Alan Kalton: Fantastic. Thank you. Very robust and rich answer to that relatively simple question, but it does talk about the level of transformation involved and the types of new skills and not just technical, which I think is a really important message. In the interest of time, we're going to conclude with one final question, which is going to be open to all of our panelists, because we've learned about your experience, you've learned about what's got you here and given some great insights into the ways you've garnered that success you've achieved. Love to get your view on what you see in the next three to five years. Where do you really think AI can go in commercial execution, and what do you think the potential is? And where would you like to see it go? Perhaps we'll go to Mike Soper.
Mike Soper: Yeah. Where do I start? I've got some ideas what I would like to see in a future, whether it'll happen and... I really relate to the whole Netflix model. I watch Netflix a lot. It tells me things that I'm going to enjoy watching before I've even heard of it, it knows so much about me, so I really want to see in the next three to five years, how can AI in our pharma space bring that level of intelligence about our HCPs to the guys in the field? Keeping suggestions for content relevant and fresh, even if it's not, what is the HCP looking at? What is a customer's voice? What other NLP technologies can we leverage to really understand the voice of the customer and be provided insights that are just going to resonate every time, every single time we have a touchpoint with the customer? And the other one is more of a... It's more of a practical thing. I I really, in the next three to five years, want to see the end of a traditional core plan. Now, this is so old school now in my eyes, a fixed time period that we anticipate some goals, when actually you think about all the data and processes and tools we've now got, there's no reason why we shouldn't have a fluid plan that is constantly evolving based on what our customers are doing and seeing, and they're experiencing at the time.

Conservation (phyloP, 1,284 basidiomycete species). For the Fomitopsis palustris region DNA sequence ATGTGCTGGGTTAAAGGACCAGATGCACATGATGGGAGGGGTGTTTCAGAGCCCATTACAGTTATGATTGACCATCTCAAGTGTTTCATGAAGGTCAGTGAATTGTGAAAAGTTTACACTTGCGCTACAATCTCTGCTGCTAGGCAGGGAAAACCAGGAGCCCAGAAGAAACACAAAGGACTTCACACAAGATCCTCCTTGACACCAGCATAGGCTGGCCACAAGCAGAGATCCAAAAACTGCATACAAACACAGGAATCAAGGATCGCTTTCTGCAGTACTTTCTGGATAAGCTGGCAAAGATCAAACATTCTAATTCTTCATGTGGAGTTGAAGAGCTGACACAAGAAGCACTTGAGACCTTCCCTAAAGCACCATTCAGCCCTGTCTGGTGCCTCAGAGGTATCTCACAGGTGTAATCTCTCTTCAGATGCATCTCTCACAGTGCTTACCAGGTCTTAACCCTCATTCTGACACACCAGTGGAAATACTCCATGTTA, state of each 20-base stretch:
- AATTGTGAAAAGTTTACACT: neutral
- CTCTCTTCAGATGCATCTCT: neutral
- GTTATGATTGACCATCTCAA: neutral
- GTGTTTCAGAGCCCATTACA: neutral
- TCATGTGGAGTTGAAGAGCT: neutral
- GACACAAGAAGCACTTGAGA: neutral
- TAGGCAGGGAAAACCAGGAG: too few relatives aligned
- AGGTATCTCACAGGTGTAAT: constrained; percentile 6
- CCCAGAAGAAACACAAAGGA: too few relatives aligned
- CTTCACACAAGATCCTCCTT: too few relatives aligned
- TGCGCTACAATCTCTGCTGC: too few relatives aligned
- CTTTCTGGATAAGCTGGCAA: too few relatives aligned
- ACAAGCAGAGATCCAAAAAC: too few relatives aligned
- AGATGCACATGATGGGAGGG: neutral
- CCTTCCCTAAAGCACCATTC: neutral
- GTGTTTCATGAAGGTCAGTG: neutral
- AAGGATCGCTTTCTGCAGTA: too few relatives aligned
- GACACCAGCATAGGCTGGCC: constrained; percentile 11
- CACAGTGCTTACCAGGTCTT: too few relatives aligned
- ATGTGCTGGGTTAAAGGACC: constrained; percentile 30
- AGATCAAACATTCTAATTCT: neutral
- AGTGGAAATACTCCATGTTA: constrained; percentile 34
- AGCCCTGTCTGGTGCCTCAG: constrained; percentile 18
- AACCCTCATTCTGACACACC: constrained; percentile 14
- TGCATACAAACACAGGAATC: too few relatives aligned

Alan Kalton: Fantastic, Mike. Great insights into the future. I hope it comes to pass.
Mike Soper: I hope so too.
Alan Kalton: Youssef, do you want to add some of your thoughts in there?